CamRegen scaffolds for cardiac repair11th Dec 2014Case Study: Professor Serena Best, University of Cambridge
The aim of the CamRegen Scaffolds for Cardiac Repair project is the development of threedimensional environments to promote regeneration of cardiac tissue.
Heart disease is currently the leading cause of death and disability in the world. This burden is predicted to rise in the future due to an ageing population and increasing prevalence of cardiovascular disease. To date there is a critical unmet need for cost effective treatment of cardiac disease. Improved treatment options for cardiac repair offer the potential for more rapid patient recovery, reduced hospitalisation time and reduced cost to the NHS.
It is possible to partially repair diseased myocardium using multiple epicardial injections of functional cardiomyocytes. Despite this up to 90% of these implanted cells die or migrate elsewhere. Additionally cell injections do not provide mechanical support for, or structural integration with, the host tissue. In contrast to these interventions, the use of threedimensional scaffolds can provide a cell niche and can act as a more effective cardiac repair vehicle.
To address these issues this Proof of Concept (PoC) project extends upon on the wellestablished collagen scaffold fabrication technologies at the Cambridge Centre for Medical Materials. These employ an ice templated methodology to generate highly porous, homogeneous, threedimensional scaƒolds (figure 1). The particular focus of this PoC project is the development of an innovative combined crosslinking approach to enhance the structural stability of threedimensional collagenbased structures whilst minimising reaction with cell adhesive side chains. Through this approach we are seeking to fabricate scaffolds with improved cell behaviour.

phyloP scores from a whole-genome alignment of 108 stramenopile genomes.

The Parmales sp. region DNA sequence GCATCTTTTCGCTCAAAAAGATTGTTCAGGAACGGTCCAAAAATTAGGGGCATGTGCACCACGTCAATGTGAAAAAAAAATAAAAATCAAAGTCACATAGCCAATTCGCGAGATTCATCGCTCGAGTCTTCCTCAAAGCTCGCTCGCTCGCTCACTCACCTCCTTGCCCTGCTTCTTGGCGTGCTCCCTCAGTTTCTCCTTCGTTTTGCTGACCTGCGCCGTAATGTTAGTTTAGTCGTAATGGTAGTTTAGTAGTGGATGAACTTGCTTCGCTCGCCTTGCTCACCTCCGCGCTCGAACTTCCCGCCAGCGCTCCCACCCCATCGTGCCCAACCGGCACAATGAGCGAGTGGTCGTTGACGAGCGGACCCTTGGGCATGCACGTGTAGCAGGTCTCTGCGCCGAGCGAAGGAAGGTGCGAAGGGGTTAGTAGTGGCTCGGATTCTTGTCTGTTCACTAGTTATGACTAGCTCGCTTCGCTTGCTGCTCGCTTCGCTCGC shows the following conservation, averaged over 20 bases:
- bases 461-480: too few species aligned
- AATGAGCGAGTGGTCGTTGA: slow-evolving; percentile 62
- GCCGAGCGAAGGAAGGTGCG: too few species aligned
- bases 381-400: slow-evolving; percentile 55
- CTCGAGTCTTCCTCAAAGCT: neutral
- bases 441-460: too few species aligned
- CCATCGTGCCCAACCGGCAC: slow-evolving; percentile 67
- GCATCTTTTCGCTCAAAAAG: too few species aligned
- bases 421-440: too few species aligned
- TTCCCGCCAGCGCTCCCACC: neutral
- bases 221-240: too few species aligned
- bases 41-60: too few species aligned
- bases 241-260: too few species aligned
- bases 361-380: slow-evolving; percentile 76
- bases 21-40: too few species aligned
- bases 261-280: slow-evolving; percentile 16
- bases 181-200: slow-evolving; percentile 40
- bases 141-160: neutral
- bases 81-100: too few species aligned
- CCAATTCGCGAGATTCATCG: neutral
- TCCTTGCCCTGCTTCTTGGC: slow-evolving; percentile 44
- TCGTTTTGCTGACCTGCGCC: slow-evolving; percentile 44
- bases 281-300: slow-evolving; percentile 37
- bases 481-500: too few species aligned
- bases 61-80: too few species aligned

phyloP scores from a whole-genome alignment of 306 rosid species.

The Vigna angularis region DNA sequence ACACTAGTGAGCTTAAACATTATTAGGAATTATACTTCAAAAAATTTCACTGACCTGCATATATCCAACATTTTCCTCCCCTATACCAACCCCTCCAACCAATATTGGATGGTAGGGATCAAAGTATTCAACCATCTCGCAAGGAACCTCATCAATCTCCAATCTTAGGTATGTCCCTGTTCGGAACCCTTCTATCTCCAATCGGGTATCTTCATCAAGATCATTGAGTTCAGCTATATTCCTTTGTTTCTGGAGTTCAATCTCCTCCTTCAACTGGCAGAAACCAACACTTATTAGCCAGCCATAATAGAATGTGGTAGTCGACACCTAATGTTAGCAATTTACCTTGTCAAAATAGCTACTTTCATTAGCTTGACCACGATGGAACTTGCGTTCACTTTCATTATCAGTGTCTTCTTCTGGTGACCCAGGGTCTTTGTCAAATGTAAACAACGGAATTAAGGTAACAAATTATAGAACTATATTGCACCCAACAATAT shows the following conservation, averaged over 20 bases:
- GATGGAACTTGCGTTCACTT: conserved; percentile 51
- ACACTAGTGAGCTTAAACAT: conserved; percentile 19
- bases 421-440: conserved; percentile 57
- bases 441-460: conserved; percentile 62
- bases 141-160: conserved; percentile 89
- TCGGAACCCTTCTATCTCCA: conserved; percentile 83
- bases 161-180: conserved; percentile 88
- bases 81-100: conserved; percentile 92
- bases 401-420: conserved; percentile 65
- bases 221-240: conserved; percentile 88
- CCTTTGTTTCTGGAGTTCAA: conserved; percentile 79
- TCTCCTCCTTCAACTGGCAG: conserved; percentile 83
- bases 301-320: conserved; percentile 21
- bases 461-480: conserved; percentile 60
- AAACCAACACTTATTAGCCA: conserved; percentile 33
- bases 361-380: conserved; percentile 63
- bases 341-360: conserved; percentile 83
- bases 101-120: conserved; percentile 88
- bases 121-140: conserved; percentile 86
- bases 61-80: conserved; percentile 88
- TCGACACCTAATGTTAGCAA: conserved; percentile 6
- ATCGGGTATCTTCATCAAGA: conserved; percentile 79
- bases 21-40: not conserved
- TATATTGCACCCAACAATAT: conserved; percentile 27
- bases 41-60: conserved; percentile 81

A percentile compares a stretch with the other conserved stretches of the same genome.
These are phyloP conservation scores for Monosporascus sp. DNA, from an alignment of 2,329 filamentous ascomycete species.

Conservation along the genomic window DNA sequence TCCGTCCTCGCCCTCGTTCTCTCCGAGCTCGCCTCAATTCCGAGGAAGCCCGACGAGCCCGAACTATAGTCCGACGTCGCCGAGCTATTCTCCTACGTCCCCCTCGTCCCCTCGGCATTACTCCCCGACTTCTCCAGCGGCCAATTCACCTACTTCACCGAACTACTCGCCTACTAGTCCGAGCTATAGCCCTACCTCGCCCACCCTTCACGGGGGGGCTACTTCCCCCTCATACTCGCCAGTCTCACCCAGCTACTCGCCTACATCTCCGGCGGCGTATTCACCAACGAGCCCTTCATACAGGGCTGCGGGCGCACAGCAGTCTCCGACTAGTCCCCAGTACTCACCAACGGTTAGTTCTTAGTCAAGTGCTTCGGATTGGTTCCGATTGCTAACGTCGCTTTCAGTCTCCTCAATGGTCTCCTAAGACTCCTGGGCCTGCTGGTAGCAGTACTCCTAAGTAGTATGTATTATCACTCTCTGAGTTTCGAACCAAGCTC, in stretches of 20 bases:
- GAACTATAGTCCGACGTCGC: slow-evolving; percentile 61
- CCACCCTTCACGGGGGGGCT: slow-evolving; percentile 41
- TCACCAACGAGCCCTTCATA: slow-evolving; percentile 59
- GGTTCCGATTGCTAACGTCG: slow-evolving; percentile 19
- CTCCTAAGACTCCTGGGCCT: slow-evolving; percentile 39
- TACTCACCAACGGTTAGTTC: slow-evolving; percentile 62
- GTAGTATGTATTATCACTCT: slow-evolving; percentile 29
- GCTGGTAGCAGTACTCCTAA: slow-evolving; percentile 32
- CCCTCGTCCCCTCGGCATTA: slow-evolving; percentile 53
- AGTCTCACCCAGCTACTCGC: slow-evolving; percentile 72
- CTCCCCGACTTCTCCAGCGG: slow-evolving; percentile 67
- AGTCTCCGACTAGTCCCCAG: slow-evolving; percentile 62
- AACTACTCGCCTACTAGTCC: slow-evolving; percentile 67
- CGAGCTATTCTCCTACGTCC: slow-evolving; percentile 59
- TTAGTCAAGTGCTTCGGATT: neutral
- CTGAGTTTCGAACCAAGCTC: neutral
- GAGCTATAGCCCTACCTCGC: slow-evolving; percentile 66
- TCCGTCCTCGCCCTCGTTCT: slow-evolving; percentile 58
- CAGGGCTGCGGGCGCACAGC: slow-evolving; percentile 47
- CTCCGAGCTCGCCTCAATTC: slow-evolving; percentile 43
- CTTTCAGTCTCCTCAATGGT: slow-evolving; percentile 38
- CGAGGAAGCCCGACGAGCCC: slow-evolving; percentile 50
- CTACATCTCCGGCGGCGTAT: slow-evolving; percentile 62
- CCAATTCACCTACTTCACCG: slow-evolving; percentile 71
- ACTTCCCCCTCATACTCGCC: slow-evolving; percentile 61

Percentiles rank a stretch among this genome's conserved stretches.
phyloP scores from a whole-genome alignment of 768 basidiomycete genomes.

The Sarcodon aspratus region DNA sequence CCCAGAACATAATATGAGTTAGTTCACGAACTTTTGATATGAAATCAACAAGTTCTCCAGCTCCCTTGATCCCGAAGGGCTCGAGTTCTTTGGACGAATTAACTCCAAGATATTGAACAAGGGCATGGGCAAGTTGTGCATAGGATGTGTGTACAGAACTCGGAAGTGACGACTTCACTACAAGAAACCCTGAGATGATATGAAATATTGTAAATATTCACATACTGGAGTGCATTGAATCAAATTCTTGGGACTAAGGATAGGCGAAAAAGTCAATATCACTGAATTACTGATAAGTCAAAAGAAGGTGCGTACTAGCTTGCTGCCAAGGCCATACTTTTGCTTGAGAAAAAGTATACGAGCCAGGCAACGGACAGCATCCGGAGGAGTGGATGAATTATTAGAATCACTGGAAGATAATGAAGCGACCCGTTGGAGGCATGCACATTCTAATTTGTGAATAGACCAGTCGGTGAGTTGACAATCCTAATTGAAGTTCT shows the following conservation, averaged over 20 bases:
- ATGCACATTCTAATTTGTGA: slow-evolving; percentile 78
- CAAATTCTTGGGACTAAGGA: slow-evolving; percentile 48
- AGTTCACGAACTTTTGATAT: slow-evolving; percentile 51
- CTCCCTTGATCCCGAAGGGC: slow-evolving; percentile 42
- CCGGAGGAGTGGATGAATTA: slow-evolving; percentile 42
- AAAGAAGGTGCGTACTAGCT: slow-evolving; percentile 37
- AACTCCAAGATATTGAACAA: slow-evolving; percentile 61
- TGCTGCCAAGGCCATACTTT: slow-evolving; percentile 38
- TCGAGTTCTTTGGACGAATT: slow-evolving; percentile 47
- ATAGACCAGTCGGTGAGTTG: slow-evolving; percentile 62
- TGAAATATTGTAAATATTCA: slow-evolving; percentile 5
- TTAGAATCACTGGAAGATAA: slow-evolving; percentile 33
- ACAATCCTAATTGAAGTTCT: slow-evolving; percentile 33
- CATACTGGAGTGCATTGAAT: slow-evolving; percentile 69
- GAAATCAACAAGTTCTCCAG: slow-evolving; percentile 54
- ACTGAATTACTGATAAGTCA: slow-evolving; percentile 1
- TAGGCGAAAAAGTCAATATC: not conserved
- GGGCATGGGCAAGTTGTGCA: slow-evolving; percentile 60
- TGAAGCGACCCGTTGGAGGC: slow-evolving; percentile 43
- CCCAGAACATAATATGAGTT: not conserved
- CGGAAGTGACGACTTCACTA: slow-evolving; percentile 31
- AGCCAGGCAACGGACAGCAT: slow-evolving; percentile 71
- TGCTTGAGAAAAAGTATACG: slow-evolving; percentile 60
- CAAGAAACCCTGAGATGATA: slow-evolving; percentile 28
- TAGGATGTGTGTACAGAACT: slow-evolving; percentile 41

To date the award provided by Regener8 has allowed development of collagen scaƒolds that support superior cellular functions. Therefore these improved scaffolds offer a combination of excellent mechanical and degradation properties whilst simultaneously retaining nativelike cellcollagen interactions. The funding provided by the IKC PoC scheme has provided research capacity to allow us to demonstrate this biological benefit as a result of our innovative scaffold treatments. Pilot in vivo studies and market analysis as part of this PoC will underpin future product commercialisation. Continued development of this scaffold technology has been secured through further competitive funding.
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